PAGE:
I am dating myself to admit I remember a certain popular song describing the romantic antics of two muskrats. I believe the animal’s names were Suzy and Sam, though I wouldn’t swear to it. If I did, I’d have to admit that I actually remember some of the mortifying lyrics. If there’s a list somewhere of egregious top-forty tunes, this should be number one. The musical duo “The Captain and Tennille” should relinquish any royalties they earned from it to the George Gershwin estate, or maybe Cole Porter’s. The crazy thing is that they unwittingly hit on a certain truth: Muskrat family relationships are marked by a touching constancy.
A muskrat family lives at the edge our pond. Their tunnels extend into the surrounding meadow. The waterside part of their home is made from plants, so if they get hungry during a winter cold snap, they just crawl down and take a few bites. The tunnels make nice, snug winter quarters, and they start low near the water and go upwards, keeping the burrow dry when the water rises.
I enjoy watching the muskrats, and though they are largely nocturnal, you can see them during the day, particularly in the early morning. They glide around the pond, busily chomping up wetland weeds. Sometimes they carry a big mouthful of greens, pushing it along with relaxed determination. They never seem to hurry, even if disturbed by a possible threat. Instead, they gently flip underwater leaving a little eddy to mark their place. I’ve read they sometimes slap their tails to warn of danger, like the beaver, but I’ve never seen that.
Baby muskrats are called both kits and pups, and sometimes pinkies,-though I don’t care for that name because it is the same as the tiny baby mice you can buy frozen to feed pet snakes with. Muskrats do look like little puppies paddling about with their mother in the spring. Prolific breeders, muskrats can turn out up to four litters in a year. Gestation is a month or a little less, and the pup has to move on after about a month of life, to make room for the next batch. In this they are much like big, aquatic field mice. But families don’t stray far, just further on into the wetland. They live essentially in an extended family group, with grandparents, cousins, aunts and parents all within shouting distance.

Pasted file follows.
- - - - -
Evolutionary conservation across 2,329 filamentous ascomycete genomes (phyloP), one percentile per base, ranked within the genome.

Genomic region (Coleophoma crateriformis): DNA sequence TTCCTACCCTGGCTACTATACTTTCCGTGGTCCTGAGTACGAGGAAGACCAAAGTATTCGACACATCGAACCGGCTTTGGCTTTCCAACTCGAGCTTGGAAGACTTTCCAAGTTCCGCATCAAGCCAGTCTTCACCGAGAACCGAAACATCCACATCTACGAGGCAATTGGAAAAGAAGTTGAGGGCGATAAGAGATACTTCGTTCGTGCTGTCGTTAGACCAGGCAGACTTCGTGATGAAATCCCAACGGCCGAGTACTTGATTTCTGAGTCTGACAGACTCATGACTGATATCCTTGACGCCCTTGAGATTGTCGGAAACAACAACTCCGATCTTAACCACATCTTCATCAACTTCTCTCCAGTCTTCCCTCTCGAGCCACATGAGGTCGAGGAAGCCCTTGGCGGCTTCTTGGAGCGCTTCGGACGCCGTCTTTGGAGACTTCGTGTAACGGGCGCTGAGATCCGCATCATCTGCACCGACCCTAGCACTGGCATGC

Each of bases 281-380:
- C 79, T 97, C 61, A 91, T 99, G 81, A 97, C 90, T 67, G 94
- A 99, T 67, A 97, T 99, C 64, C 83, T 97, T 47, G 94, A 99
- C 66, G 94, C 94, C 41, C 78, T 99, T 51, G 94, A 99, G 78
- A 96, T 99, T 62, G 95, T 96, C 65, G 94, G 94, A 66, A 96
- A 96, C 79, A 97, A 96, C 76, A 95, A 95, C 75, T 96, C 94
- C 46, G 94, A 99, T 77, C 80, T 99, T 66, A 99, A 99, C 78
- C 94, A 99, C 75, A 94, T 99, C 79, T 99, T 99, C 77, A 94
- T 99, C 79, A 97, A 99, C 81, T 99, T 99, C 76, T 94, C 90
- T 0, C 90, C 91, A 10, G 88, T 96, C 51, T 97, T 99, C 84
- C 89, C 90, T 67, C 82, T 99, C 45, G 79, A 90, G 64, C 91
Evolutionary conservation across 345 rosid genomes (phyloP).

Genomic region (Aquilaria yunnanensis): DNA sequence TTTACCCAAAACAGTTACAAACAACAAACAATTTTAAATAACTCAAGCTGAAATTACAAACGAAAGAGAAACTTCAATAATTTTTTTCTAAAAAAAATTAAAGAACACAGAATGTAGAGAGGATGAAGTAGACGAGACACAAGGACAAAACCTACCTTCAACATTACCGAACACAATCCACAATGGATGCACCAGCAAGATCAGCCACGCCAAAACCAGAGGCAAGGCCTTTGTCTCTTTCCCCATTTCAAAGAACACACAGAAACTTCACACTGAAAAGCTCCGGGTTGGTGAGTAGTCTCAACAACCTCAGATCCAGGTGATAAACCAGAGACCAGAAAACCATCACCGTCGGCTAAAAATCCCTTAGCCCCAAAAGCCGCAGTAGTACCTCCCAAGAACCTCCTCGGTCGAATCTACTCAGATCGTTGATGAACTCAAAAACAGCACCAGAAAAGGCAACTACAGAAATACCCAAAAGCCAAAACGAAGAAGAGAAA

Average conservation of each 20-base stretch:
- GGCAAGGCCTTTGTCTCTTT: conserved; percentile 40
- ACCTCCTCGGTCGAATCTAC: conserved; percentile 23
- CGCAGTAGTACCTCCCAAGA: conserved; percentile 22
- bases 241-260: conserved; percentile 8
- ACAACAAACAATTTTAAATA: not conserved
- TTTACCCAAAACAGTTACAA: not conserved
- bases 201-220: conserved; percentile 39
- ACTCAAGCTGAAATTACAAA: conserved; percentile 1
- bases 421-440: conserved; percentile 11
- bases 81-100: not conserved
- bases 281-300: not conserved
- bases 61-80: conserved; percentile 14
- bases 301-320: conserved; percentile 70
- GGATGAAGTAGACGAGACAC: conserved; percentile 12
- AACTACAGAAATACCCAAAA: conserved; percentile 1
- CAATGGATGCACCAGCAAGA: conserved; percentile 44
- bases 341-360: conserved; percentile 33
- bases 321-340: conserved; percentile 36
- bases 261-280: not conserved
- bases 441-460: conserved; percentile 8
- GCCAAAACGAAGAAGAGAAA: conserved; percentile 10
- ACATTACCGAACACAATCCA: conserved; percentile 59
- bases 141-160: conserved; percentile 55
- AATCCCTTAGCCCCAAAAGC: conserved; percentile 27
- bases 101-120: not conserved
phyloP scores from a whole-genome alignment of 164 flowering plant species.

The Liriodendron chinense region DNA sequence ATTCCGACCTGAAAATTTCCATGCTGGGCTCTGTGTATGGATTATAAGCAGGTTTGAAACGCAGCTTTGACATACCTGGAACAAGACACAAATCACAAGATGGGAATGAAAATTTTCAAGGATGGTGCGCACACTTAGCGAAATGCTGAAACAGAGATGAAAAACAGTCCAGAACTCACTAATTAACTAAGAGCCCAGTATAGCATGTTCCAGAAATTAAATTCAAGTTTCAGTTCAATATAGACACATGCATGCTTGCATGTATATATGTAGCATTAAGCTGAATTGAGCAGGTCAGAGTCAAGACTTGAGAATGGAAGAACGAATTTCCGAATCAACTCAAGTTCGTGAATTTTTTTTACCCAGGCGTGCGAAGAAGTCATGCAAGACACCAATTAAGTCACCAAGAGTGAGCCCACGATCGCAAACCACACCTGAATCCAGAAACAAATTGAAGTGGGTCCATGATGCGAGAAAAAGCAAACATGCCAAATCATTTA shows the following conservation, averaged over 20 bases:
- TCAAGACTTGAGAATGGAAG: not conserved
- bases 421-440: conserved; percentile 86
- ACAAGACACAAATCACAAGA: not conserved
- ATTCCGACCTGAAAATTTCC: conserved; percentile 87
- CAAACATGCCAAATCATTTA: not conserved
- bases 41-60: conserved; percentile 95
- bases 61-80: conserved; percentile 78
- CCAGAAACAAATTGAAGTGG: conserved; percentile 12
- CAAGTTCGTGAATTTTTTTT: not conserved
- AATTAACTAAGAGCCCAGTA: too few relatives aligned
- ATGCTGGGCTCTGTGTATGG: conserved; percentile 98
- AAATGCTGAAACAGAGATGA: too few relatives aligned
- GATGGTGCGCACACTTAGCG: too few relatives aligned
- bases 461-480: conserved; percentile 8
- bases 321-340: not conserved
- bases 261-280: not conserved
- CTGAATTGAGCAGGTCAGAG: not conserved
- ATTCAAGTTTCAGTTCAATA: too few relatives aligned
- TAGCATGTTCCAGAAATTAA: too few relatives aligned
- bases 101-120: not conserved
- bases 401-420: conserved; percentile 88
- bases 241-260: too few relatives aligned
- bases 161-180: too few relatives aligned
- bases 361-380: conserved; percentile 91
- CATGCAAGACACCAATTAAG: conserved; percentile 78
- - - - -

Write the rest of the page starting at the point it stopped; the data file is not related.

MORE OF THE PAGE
Vegetarians, muskrats don’t pursue prey, they instead forage for plants. Cattails are catnip to them. It’s their favorite food, and not a bit goes to waste. Cattails are edible (even by people) from root to flower. It’s sad that cattail colonies are destroyed by the graceful but useless phragmites plant, an invasive species that overruns wetlands that cattails (and those dependent on it) favor. As cattails disappear, muskrat families peter out too, to disease, predation by coyotes or foxes, or they just move on if they can manage it. Muskrat families become fragmented, much like the American family after World War II. Before 1940 25% of Americans lived with parents, grandparents and children. Often aunts, uncles and cousins lived close by. The habits of children were policed by legions of well-meaning relations. Forty years later, that life had become an anomaly, vanquished by the post- war economic boom. Phragmites is a world war to cattails, and to muskrats. Fragmented family units fare poorly in contrast to those that are intact, be they one mammal or another.
We have a big stand of cattails which is holding its own. We have phragmites, too, unfortunately, but not nearby. Though phragmites spreads like wildfire, it would have quite a distance to cover before reaching the pond. So I think our little muskrat family is safe at least from that threat. I’d hate to see them split up. Pretty soon we’d be seeing those little muskrat pups listening to thumping popular music on ipods, wearing droopy pants, with no nosy aunts to disapprove.
Interestingly, today economics is driving a revival of the extended American family. Expenses for seniors and a paucity of entry-level jobs for young people are keeping us together longer. It’s not muskrat love, but it’s a start. Pass the cattails, please.
See you on the trails,
Diane Tucker, Estate Naturalist